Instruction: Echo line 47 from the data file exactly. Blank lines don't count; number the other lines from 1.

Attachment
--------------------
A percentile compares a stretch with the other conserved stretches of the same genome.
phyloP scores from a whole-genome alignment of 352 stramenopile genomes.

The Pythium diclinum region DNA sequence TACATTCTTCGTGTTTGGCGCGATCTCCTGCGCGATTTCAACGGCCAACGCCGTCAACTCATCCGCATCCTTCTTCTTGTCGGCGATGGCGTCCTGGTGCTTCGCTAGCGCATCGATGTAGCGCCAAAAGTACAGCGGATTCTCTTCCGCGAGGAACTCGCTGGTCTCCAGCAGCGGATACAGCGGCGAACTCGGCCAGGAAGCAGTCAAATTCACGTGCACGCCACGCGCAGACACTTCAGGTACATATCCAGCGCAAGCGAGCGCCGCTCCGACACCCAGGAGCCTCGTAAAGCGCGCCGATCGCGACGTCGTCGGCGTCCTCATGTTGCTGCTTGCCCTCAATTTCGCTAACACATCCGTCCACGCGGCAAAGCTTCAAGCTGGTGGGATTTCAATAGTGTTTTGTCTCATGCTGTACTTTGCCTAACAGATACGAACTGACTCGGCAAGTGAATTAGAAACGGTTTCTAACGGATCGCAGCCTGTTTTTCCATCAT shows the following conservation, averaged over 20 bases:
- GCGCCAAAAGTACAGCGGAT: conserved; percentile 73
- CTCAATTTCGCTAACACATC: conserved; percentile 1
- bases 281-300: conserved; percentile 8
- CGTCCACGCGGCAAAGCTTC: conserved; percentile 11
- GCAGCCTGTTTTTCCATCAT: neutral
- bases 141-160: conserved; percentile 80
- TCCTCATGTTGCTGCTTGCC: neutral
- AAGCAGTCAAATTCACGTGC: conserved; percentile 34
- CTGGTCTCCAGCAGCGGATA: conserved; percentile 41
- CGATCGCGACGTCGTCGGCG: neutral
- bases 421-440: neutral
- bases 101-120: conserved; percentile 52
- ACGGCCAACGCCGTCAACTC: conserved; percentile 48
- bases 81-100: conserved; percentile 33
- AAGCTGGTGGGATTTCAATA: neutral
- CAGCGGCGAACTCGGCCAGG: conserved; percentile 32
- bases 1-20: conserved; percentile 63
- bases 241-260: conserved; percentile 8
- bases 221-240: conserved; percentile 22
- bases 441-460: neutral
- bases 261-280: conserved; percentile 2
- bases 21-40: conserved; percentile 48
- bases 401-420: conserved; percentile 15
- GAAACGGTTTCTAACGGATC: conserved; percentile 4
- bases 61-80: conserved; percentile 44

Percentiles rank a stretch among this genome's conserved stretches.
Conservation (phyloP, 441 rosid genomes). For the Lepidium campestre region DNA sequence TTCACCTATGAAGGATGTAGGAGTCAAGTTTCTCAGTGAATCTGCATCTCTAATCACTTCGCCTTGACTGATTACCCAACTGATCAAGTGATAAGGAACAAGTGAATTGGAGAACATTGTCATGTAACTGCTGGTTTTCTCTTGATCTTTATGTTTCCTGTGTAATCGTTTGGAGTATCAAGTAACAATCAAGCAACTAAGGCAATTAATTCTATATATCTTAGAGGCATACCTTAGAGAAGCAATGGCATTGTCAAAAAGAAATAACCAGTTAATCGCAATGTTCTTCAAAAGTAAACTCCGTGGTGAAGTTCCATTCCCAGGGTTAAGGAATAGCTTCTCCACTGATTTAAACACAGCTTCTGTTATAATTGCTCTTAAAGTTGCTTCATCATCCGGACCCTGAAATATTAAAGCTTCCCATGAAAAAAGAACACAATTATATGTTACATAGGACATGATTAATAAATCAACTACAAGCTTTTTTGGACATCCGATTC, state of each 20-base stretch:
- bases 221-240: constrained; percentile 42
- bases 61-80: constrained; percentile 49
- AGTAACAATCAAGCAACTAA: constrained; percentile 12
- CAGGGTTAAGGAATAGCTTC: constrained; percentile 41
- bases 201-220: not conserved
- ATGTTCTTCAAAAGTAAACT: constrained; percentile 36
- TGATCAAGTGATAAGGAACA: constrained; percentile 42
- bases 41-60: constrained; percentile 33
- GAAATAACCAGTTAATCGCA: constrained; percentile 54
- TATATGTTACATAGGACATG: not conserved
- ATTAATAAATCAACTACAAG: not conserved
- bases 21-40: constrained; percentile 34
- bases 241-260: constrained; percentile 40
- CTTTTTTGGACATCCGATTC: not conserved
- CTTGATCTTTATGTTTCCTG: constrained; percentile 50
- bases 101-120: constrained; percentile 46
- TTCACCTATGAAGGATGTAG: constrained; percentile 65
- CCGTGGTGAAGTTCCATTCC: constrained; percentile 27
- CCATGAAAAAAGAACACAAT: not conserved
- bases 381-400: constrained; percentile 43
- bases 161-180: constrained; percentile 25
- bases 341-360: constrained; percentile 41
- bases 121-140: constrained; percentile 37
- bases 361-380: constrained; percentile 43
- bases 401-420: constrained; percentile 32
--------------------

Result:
- TTCACCTATGAAGGATGTAG: constrained; percentile 65